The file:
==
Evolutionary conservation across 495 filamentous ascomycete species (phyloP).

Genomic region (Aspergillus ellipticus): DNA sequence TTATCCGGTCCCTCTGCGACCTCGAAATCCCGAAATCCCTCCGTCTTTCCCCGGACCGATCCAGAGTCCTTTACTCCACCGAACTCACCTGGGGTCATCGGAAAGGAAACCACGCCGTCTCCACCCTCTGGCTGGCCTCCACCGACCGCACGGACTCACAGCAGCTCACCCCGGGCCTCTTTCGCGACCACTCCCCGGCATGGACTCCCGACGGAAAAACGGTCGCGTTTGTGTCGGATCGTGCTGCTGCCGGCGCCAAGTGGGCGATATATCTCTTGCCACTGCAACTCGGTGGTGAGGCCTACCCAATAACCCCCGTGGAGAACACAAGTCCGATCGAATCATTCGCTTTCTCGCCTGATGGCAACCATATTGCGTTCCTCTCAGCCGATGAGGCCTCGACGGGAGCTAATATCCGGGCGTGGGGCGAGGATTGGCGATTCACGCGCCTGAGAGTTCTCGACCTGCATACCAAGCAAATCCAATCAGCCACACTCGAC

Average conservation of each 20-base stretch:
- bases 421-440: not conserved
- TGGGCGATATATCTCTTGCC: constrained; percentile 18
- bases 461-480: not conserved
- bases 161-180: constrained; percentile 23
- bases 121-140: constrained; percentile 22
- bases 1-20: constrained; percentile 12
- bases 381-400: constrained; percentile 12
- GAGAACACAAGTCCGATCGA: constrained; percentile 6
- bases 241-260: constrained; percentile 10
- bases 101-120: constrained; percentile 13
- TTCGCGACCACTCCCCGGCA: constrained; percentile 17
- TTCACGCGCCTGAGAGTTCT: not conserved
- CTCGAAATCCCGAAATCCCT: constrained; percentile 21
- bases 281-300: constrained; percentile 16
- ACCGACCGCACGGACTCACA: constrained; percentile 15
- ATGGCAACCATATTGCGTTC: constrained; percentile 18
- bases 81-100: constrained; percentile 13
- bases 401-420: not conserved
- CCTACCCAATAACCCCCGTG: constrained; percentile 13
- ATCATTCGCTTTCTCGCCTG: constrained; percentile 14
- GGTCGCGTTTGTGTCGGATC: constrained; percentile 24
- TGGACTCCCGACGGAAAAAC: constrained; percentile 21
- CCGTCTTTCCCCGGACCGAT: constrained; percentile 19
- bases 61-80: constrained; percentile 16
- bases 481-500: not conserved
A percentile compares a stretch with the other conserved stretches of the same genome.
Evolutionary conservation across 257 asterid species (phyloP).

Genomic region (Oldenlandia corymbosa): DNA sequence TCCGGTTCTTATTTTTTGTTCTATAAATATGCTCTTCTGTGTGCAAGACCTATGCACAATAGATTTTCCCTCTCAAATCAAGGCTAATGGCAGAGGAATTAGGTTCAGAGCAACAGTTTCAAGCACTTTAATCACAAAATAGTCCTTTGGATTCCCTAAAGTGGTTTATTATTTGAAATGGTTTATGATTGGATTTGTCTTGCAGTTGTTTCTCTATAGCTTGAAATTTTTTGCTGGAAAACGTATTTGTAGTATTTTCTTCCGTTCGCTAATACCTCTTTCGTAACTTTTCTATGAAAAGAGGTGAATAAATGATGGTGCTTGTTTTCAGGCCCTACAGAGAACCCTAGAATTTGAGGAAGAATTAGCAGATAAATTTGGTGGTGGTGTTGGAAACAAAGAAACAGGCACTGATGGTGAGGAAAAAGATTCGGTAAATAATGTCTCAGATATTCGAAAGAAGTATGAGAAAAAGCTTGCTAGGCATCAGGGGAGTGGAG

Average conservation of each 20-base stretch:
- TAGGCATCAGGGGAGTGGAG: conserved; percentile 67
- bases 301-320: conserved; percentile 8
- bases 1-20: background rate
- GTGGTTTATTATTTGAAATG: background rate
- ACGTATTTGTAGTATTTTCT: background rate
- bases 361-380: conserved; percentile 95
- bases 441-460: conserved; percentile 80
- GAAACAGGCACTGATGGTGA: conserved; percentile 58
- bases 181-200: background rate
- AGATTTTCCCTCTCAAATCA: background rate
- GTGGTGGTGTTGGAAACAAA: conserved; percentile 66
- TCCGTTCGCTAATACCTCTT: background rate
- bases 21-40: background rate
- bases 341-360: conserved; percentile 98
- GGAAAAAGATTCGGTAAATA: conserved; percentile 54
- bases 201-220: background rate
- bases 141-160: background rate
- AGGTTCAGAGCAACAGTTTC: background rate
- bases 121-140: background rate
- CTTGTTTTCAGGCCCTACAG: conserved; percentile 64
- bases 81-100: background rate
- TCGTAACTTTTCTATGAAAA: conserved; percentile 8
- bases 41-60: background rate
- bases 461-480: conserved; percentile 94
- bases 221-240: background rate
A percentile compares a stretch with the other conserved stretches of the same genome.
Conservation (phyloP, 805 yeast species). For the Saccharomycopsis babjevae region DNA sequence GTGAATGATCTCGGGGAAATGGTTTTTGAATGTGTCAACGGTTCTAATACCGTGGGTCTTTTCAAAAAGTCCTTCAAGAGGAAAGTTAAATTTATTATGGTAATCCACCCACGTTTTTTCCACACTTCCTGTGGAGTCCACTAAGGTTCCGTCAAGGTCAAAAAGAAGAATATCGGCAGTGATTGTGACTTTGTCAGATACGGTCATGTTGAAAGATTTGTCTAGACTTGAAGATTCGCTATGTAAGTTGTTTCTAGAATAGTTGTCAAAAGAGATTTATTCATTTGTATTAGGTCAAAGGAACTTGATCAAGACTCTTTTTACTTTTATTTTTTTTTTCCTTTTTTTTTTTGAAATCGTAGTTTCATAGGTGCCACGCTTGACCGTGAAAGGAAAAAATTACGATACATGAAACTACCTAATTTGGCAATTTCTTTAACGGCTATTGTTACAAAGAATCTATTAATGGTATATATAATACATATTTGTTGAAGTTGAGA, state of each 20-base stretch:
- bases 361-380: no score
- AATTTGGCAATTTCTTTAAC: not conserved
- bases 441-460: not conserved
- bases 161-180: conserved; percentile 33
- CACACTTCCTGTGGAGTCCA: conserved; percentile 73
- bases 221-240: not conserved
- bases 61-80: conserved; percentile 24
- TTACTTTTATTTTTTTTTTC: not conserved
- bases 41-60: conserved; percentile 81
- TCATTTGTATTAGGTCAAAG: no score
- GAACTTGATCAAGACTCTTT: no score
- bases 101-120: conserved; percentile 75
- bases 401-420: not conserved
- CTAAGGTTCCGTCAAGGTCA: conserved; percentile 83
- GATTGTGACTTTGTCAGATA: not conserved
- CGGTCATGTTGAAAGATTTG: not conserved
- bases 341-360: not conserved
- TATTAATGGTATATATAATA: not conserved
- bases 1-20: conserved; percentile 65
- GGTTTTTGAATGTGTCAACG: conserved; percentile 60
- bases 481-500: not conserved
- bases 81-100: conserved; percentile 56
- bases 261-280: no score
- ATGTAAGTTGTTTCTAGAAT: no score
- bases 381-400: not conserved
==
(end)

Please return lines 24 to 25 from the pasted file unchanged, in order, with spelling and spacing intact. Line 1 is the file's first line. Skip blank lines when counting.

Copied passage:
- GGTCGCGTTTGTGTCGGATC: constrained; percentile 24
- TGGACTCCCGACGGAAAAAC: constrained; percentile 21